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as to what they understood under the terms prophet and prophecy, and the words of Isaiah will lose much of their mystery, and you will see the reason for the Jews’ rejection of Jesus as their Messiah.

At the very outset, we must bear in mind that at the time of Isaiah the terms prophet True meaning of the word Prophet given.and prophecy and prophesying had a different meaning from what they have since acquired. Etymologically, the verb in Hebrew simply means to bubble, to pour forth, to utter fluent speech, and, hence, the noun designates the speaker, the preacher, the pleader, the interpreter, the counselor, the admonisher, the poet, the rhapsodist. The English meaning of these terms kept tolerably close to their Biblical use, for we have it on the authority of Dean Stanley, that, as far down as the seventeenth century, they were used in the sense of preaching or speaking. From that time on they acquired the Greek meaning, that of "foreseeing or foretelling future events." In Biblical times, however, that meaning was foreign. Aaron, Miriam, Deborah, were named respectively prophet and prophetesses because of their power of speech and song. Moses, Elijah, Elisha, were named prophets, yet foretelling of events to happen hundreds of years after their death is not mentioned among their accomplishments. The ancient Chaldean paraphrases (Targumim)

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of the Old Testament books, adhere to the original meaning of these terms, as do many of the Jewish mediæval commentators. Moses even cautions his people against following "foretelling" prophets, as the Heathens do, and warns them against believing in them, even if their signs and wonders come to pass.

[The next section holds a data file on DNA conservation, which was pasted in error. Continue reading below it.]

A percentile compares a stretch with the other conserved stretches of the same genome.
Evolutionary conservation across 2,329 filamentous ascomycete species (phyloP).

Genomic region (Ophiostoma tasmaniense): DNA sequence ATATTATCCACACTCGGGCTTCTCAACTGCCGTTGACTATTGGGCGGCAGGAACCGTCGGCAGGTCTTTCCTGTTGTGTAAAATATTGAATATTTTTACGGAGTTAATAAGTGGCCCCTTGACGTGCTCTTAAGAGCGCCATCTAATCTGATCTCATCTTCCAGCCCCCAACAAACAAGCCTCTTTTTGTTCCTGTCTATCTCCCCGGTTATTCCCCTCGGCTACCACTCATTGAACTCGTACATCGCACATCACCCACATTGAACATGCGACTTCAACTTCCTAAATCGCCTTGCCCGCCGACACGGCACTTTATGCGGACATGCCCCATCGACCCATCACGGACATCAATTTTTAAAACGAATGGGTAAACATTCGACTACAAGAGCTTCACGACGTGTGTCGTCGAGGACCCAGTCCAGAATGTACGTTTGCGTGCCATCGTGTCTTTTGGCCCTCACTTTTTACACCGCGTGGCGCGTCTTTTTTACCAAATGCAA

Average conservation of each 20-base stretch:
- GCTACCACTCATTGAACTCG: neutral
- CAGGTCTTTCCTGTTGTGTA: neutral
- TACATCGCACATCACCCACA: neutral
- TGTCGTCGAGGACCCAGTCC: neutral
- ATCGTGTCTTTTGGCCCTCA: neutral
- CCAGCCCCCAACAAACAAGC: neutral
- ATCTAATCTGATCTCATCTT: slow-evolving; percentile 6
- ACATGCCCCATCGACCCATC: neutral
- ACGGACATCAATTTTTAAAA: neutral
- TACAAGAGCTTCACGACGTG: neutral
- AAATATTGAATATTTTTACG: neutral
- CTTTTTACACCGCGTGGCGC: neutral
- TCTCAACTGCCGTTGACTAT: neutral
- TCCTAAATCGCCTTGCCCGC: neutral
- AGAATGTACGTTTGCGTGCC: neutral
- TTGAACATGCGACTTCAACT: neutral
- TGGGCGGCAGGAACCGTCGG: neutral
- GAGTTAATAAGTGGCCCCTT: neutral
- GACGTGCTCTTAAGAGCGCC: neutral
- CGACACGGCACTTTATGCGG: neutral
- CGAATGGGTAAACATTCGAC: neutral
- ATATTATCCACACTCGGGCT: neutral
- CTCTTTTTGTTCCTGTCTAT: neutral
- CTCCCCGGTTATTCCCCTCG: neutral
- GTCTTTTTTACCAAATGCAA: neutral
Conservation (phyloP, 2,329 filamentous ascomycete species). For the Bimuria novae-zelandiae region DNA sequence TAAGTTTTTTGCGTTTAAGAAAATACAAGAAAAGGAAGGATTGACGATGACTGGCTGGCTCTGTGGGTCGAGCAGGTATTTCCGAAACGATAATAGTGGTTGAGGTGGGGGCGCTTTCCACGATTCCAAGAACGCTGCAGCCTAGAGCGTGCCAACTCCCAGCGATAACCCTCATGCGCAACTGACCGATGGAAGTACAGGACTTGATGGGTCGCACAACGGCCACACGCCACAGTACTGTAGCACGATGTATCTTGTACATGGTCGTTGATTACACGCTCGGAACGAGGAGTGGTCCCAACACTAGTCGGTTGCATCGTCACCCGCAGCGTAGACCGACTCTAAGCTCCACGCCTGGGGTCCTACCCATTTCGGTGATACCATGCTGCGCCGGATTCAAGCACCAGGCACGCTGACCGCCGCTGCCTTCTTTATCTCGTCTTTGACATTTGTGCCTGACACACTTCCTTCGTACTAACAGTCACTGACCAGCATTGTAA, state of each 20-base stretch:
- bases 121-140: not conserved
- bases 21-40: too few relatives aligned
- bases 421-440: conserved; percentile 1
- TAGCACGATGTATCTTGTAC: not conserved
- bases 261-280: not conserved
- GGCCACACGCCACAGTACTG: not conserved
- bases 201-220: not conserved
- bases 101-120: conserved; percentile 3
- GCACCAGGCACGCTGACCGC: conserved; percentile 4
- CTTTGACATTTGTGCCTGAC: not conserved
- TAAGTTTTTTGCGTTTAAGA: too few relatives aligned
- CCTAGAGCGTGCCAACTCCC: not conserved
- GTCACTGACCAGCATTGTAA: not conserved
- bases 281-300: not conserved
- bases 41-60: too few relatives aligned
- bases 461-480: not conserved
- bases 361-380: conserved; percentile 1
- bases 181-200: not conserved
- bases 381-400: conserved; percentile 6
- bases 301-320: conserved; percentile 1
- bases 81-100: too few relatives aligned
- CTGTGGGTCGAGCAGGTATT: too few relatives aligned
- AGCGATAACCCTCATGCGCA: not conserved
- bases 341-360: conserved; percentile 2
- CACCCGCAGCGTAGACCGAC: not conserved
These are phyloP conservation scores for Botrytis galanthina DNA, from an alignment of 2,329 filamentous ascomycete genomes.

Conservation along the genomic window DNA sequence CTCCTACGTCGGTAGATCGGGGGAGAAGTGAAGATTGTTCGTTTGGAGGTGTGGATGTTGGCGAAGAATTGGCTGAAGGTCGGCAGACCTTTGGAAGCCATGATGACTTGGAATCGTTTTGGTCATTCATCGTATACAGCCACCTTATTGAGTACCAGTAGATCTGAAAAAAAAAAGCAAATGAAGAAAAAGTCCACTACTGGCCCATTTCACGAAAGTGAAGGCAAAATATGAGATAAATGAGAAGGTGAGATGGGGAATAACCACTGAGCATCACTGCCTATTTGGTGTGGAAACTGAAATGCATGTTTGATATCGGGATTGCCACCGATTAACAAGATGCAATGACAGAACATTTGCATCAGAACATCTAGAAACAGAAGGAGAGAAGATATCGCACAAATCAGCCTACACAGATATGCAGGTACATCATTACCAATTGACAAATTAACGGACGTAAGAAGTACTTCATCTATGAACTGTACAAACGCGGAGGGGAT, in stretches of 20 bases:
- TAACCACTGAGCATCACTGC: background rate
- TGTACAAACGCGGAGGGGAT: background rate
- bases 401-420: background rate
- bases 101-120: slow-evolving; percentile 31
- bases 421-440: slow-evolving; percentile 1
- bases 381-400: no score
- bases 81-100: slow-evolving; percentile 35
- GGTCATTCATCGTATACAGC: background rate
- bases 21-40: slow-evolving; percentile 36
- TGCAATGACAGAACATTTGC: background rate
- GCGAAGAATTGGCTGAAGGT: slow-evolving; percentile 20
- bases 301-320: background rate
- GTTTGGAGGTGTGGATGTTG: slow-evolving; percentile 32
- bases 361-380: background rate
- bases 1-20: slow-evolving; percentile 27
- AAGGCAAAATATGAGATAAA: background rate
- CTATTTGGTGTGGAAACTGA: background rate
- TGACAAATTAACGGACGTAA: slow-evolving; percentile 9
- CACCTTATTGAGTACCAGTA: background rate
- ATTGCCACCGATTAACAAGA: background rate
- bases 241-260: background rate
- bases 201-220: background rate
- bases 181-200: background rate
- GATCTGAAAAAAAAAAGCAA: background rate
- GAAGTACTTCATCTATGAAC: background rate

The functions of the Biblical prophets were plainly those of preachers and scribes, of reformers and exhorters, of statesmen andProphet only deals with present. patriots. They were the counselors of kings when these governed justly, and their bitterest opponents when these tyrannized the people. They were the coadjutors of the priests when these ministered righteously, and their relentless foes when these degraded their calling. When their services were not needed, they generally withdrew from the world, and, in their seclusions, surrendered themselves to profound meditations and ecstatic reveries on thoughts and matters uppermost in their own or in the people's minds. But, when there was work for them to do, they were on hand, and the suddenness of their appearance, the strangeness of their attire, the fervor of their speech, the depth of their emotions, the profundity of their thought, the clearness of their vision, the boldness of their denunciations, the grandeur of their tropes and allegories, awed

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the people, and inclined many to look upon them as beings divinely endowed, and to accept their messages as oracles.

This then is clear, that the "foreseeing and foretelling of future events" was not a Foretelling not function of prophet.characteristic of the Biblical prophets. We have, therefore, no historical and no logical right to torture the words of Isaiah into a prophecy of something to happen hundreds of years after his death, when, by the very limitations of human finiteness, they could not possibly have applied to any other events save such as took place during or prior to his time, or were expected soon to follow as logical consequences of existing states of affairs, or were cherished as sweet dreams, as fond ideals.

What the events may have been to which he refers is naturally the next question that To whom or to what does Isaiah refer?suggests itself. A proper answer to this question necessitates a proper knowledge of the times in which Isaiah lived. But which Isaiah? "Ay, there's the rub." Even but a superficial study of the book of Isaiah suffices to show that it had no less than two authors, and very likely many more; that about a century and a half stretch between the first thirty-nine chapters, known as the Assyrian period, and the last twenty-seven chapters, known as the Babylonian period; that chapters of the first part belong to the second part,